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A Critic Feels Moody Tongue Could Become America’s Second Michelin-Starred Brewpub

Plus Lao Peng You’s dumplings display “extraordinary technique”

The dimly-lit bar space features a 22-seat Nero Marquina black marble bar.
Chicago Tribune critics rave about the Bar and the Dining Room at Moody Tongue.
Jordan Balderas

Phil Vettel thinks Moody Tongue will soon join Band of Bohemia as the only Michelin-starred brewpubs in America. Chef Jared Wentworth’s dishes are “executed with precision and uncommonly pretty presentation” and on the a la carte menu, there are options like a “magazine-cover pretty” beet tartare topped ricotta, gelled egg yolk, and mustard seed; and an “exceptional” dry-aged pork chop, the Tribune critic writes. The 12-course tasting offers bites that include chawanmushi topped with lobster and shaved truffle; seared foie gras with pain d’epices and fruit; and “very impressive” squab with “wonderful” caramelized endive and cassis sauce. Desserts feature a “rich and satisfying” dark-chocolate cremeux, and a “colorful take on ambrosia made with charred pineapple, lime sherbet, milk jam and coconut foam.”

Of course the “rich, hearty dishes transcending mere pub fare” also “pair brilliantly with beer.” Josh Noel says the brewery is “making some of the best and most consistent beer of its six-year existence.” Sour cherry Belgian ale is “lush and fruity,” and toasted rice lager is an “endlessly drinkable gem: crisp, refreshing and lightly fruity.” The fine dining experience starts with a pressed Asian pear saison, which proves to be a “faultless food beer when the first course of ‘snacks’ arrives.” Bruleed banana Dunkel Weizenbock is an “elegant melding of sweet, creamy, meaty, savory and salty” that goes well with the pork belly, while oak barrel-aged Flanders red ale — called “the burgundy of beer” — has “so many layers of flavor at work, and they tie together beautifully” with American wagyu beef. All in all “there’s remarkable synergy between the food the beer at Moody Tongue; every bite and sip speaks to collaboration and mutual understanding.” [Tribune]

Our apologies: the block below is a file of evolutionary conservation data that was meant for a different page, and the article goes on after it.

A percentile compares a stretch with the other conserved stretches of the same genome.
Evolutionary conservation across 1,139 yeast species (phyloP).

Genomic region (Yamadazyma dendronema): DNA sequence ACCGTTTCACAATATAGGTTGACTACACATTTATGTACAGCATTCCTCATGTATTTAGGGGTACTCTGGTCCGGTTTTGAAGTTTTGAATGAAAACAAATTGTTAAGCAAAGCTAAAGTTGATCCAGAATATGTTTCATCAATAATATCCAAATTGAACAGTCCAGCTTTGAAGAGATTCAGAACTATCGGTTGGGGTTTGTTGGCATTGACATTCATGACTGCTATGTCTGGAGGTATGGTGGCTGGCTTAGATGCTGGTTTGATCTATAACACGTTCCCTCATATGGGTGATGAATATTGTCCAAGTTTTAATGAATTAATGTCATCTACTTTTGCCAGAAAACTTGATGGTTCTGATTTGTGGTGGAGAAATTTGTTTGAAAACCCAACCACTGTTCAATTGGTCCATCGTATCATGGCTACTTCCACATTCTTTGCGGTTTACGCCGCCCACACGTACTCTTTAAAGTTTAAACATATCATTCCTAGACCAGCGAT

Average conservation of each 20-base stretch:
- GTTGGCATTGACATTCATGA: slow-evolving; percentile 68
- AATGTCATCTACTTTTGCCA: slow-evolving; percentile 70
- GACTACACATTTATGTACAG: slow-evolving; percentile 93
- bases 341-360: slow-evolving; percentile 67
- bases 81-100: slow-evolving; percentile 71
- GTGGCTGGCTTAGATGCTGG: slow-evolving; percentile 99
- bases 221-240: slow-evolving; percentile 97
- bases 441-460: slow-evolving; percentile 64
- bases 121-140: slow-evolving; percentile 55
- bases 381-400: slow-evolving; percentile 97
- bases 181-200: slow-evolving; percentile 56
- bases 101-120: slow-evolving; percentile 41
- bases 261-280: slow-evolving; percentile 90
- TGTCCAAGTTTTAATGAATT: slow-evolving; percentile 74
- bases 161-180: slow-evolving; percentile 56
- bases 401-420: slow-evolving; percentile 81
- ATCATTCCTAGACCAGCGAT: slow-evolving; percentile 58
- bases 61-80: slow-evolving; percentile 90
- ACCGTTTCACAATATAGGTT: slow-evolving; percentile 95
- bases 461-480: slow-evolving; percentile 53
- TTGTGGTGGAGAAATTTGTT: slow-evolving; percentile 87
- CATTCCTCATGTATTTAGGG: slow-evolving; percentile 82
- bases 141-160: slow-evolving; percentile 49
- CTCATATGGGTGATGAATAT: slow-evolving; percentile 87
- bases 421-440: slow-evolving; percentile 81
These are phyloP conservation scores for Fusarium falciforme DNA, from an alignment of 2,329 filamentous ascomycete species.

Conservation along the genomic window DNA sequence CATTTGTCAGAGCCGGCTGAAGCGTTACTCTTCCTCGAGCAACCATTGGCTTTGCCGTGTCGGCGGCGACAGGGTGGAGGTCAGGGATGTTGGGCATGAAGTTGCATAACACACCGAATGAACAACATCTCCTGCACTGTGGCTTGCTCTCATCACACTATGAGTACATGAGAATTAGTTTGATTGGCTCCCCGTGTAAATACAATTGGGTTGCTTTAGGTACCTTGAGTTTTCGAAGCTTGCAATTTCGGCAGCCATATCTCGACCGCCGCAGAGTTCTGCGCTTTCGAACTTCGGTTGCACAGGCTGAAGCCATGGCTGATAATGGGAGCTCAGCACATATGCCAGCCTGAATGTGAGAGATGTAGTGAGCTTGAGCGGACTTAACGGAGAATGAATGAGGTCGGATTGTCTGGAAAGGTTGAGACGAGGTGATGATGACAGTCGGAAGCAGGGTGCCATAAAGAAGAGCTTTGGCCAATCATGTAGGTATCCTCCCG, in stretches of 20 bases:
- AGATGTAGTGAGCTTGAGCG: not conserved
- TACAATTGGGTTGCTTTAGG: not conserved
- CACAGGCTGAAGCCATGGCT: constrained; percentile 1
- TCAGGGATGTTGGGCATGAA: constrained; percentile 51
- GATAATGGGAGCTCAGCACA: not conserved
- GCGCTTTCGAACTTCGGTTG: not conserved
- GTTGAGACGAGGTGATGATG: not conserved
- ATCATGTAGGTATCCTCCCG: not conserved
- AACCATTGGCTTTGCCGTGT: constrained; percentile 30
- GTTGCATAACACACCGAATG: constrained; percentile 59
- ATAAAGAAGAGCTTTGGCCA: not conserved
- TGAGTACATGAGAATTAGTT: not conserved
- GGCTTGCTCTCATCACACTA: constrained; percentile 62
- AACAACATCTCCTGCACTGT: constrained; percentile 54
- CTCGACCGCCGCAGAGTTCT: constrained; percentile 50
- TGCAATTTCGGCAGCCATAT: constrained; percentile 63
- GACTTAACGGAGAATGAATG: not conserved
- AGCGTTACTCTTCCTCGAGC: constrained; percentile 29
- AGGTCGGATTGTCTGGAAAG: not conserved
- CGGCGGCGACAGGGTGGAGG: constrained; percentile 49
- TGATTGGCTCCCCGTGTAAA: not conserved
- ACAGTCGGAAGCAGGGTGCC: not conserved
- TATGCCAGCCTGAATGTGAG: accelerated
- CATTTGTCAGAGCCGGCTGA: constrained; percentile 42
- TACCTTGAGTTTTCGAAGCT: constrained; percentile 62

Lao Peng You is making some of the best dumplings in Chicago, writes Mike Sula. The new Chinese spot in Ukrainian Village specializes in handmade jiaozi — “silky, two-pleated, half-moon purses clutching firm, often fragrant farces,” such as beef and cilantro, and pork and dill. They’re served in a broth of soy and black vinegar, which is an “ideal amniotic waiting room to stage these delicate dumplings.” Other menu items include bing, pan-fried flatbread, that sports a “thick, crackly exterior and slightly gooey doughy interior studded with cumin-y lamb bits or green onion.” That same dough also shows up in the form of wide, slippery ribbons bathing in a beef noodle soup. Overall, Sula thinks “what comes across with everything — apart from soy, chili, and vinegar — is extraordinary technique.” [Reader]

Commons Club, the restaurant located inside the Virgin Hotel, is a hit-or-miss affair. Dishes are loaded up with extra items and “sometimes the additions work and sometimes they don’t, giving the overall impression of trying too hard,” according to Graham Meyer. Gnudi in a stew-like mixture of peekytoe crab, smoked tomato, basil oil, and Parmesan is a success; the “warming, melding shadowy flavors contrast with the unexpected element of flash-fried basil leaves, providing textural punctuation. “Tender and juicy” skirt steak served atop “well-seasoned, well-textured” fries is another winner that shows “how playing safe can stumble into less-is-more.” However, on the “Lobsta Butta Club” sandwich, the claws “retract from the taste.” Cauliflower fried rice is also “mushy, seeming even mushier from the barely roasted broccoli and Brussels sprouts shuffled in.” [Crain’s]

The Bar and Dining Room at Moody Tongue

2515 S. Wabash Avenue, Chicago, IL 60616 Visit Website

Lao Peng You

2020 West Chicago Avenue, , IL 60622 (872) 206-8624 Visit Website

Moody Tongue Brewery

2136 S Peoria St, Chicago, IL 60608 Visit Website

Commons Club

1415 Turtle Creek Boulevard, , TX 75207 (469) 436-7150 Visit Website

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